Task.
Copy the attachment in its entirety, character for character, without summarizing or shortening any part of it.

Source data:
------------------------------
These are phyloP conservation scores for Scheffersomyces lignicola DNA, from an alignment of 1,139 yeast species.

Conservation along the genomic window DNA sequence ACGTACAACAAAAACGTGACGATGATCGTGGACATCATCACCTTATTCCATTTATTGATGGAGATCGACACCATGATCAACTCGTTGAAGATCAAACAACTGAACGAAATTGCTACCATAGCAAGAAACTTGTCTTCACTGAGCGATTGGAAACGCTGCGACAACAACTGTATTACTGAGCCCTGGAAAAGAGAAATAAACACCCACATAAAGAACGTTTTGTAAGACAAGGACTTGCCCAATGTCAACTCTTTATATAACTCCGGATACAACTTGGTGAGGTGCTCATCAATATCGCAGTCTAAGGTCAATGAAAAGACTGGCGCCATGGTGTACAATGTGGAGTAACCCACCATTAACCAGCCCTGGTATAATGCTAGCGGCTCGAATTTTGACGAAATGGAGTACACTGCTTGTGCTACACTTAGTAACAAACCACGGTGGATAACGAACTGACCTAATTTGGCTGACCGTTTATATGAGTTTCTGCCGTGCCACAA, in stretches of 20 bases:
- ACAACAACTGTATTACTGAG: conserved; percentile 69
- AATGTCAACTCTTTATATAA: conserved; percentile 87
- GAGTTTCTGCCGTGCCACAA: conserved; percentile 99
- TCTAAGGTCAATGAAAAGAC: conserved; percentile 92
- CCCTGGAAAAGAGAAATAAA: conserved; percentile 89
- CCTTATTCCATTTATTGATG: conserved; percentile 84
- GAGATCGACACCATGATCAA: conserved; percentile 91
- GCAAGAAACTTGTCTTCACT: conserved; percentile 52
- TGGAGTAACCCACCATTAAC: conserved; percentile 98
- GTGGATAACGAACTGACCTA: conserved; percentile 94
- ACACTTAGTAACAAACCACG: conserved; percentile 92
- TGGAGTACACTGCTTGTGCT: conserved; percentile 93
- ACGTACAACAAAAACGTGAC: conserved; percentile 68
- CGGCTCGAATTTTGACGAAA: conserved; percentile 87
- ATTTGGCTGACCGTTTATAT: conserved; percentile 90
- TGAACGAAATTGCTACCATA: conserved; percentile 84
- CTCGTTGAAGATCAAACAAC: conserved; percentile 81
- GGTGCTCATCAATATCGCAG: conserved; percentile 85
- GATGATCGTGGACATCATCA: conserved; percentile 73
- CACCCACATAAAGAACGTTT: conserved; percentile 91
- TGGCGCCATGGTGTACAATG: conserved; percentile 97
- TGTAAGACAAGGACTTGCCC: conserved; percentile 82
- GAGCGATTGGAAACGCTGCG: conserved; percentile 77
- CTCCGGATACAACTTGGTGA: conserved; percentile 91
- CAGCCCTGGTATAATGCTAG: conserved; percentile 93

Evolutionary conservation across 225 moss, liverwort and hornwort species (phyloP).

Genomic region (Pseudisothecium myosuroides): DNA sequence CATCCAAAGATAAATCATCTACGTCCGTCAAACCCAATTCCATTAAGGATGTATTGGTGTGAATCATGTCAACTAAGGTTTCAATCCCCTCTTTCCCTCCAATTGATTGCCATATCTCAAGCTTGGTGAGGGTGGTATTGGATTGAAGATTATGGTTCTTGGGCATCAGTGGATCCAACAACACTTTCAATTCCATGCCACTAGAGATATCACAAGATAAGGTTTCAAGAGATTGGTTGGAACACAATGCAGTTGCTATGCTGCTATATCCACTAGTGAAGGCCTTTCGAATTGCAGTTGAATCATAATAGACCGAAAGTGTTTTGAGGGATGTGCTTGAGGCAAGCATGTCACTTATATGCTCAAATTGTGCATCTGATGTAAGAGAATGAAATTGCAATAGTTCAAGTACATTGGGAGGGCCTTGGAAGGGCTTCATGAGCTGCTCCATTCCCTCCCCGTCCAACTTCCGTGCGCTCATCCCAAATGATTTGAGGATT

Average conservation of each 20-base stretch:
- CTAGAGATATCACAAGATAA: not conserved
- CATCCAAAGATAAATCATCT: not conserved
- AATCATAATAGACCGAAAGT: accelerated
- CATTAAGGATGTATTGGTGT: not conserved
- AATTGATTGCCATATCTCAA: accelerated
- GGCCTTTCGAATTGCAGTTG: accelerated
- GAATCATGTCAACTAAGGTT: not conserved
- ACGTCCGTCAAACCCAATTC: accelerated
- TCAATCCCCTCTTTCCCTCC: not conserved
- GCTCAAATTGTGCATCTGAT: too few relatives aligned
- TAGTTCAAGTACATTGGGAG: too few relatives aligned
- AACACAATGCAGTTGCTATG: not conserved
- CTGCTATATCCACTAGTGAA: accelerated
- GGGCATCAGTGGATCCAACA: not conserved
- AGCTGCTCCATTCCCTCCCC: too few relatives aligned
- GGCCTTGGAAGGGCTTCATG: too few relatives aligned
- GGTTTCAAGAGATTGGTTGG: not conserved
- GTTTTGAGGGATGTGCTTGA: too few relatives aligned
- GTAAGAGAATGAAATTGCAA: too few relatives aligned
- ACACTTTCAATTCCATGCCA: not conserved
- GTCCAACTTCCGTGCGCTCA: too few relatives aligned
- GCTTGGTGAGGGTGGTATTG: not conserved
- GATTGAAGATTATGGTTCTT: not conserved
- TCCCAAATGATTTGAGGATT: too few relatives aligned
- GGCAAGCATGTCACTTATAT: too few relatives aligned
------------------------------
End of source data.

These are phyloP conservation scores for Scheffersomyces lignicola DNA, from an alignment of 1,139 yeast species.

Conservation along the genomic window DNA sequence ACGTACAACAAAAACGTGACGATGATCGTGGACATCATCACCTTATTCCATTTATTGATGGAGATCGACACCATGATCAACTCGTTGAAGATCAAACAACTGAACGAAATTGCTACCATAGCAAGAAACTTGTCTTCACTGAGCGATTGGAAACGCTGCGACAACAACTGTATTACTGAGCCCTGGAAAAGAGAAATAAACACCCACATAAAGAACGTTTTGTAAGACAAGGACTTGCCCAATGTCAACTCTTTATATAACTCCGGATACAACTTGGTGAGGTGCTCATCAATATCGCAGTCTAAGGTCAATGAAAAGACTGGCGCCATGGTGTACAATGTGGAGTAACCCACCATTAACCAGCCCTGGTATAATGCTAGCGGCTCGAATTTTGACGAAATGGAGTACACTGCTTGTGCTACACTTAGTAACAAACCACGGTGGATAACGAACTGACCTAATTTGGCTGACCGTTTATATGAGTTTCTGCCGTGCCACAA, in stretches of 20 bases:
- ACAACAACTGTATTACTGAG: conserved; percentile 69
- AATGTCAACTCTTTATATAA: conserved; percentile 87
- GAGTTTCTGCCGTGCCACAA: conserved; percentile 99
- TCTAAGGTCAATGAAAAGAC: conserved; percentile 92
- CCCTGGAAAAGAGAAATAAA: conserved; percentile 89
- CCTTATTCCATTTATTGATG: conserved; percentile 84
- GAGATCGACACCATGATCAA: conserved; percentile 91
- GCAAGAAACTTGTCTTCACT: conserved; percentile 52
- TGGAGTAACCCACCATTAAC: conserved; percentile 98
- GTGGATAACGAACTGACCTA: conserved; percentile 94
- ACACTTAGTAACAAACCACG: conserved; percentile 92
- TGGAGTACACTGCTTGTGCT: conserved; percentile 93
- ACGTACAACAAAAACGTGAC: conserved; percentile 68
- CGGCTCGAATTTTGACGAAA: conserved; percentile 87
- ATTTGGCTGACCGTTTATAT: conserved; percentile 90
- TGAACGAAATTGCTACCATA: conserved; percentile 84
- CTCGTTGAAGATCAAACAAC: conserved; percentile 81
- GGTGCTCATCAATATCGCAG: conserved; percentile 85
- GATGATCGTGGACATCATCA: conserved; percentile 73
- CACCCACATAAAGAACGTTT: conserved; percentile 91
- TGGCGCCATGGTGTACAATG: conserved; percentile 97
- TGTAAGACAAGGACTTGCCC: conserved; percentile 82
- GAGCGATTGGAAACGCTGCG: conserved; percentile 77
- CTCCGGATACAACTTGGTGA: conserved; percentile 91
- CAGCCCTGGTATAATGCTAG: conserved; percentile 93

Evolutionary conservation across 225 moss, liverwort and hornwort species (phyloP).

Genomic region (Pseudisothecium myosuroides): DNA sequence CATCCAAAGATAAATCATCTACGTCCGTCAAACCCAATTCCATTAAGGATGTATTGGTGTGAATCATGTCAACTAAGGTTTCAATCCCCTCTTTCCCTCCAATTGATTGCCATATCTCAAGCTTGGTGAGGGTGGTATTGGATTGAAGATTATGGTTCTTGGGCATCAGTGGATCCAACAACACTTTCAATTCCATGCCACTAGAGATATCACAAGATAAGGTTTCAAGAGATTGGTTGGAACACAATGCAGTTGCTATGCTGCTATATCCACTAGTGAAGGCCTTTCGAATTGCAGTTGAATCATAATAGACCGAAAGTGTTTTGAGGGATGTGCTTGAGGCAAGCATGTCACTTATATGCTCAAATTGTGCATCTGATGTAAGAGAATGAAATTGCAATAGTTCAAGTACATTGGGAGGGCCTTGGAAGGGCTTCATGAGCTGCTCCATTCCCTCCCCGTCCAACTTCCGTGCGCTCATCCCAAATGATTTGAGGATT

Average conservation of each 20-base stretch:
- CTAGAGATATCACAAGATAA: not conserved
- CATCCAAAGATAAATCATCT: not conserved
- AATCATAATAGACCGAAAGT: accelerated
- CATTAAGGATGTATTGGTGT: not conserved
- AATTGATTGCCATATCTCAA: accelerated
- GGCCTTTCGAATTGCAGTTG: accelerated
- GAATCATGTCAACTAAGGTT: not conserved
- ACGTCCGTCAAACCCAATTC: accelerated
- TCAATCCCCTCTTTCCCTCC: not conserved
- GCTCAAATTGTGCATCTGAT: too few relatives aligned
- TAGTTCAAGTACATTGGGAG: too few relatives aligned
- AACACAATGCAGTTGCTATG: not conserved
- CTGCTATATCCACTAGTGAA: accelerated
- GGGCATCAGTGGATCCAACA: not conserved
- AGCTGCTCCATTCCCTCCCC: too few relatives aligned
- GGCCTTGGAAGGGCTTCATG: too few relatives aligned
- GGTTTCAAGAGATTGGTTGG: not conserved
- GTTTTGAGGGATGTGCTTGA: too few relatives aligned
- GTAAGAGAATGAAATTGCAA: too few relatives aligned
- ACACTTTCAATTCCATGCCA: not conserved
- GTCCAACTTCCGTGCGCTCA: too few relatives aligned
- GCTTGGTGAGGGTGGTATTG: not conserved
- GATTGAAGATTATGGTTCTT: not conserved
- TCCCAAATGATTTGAGGATT: too few relatives aligned
- GGCAAGCATGTCACTTATAT: too few relatives aligned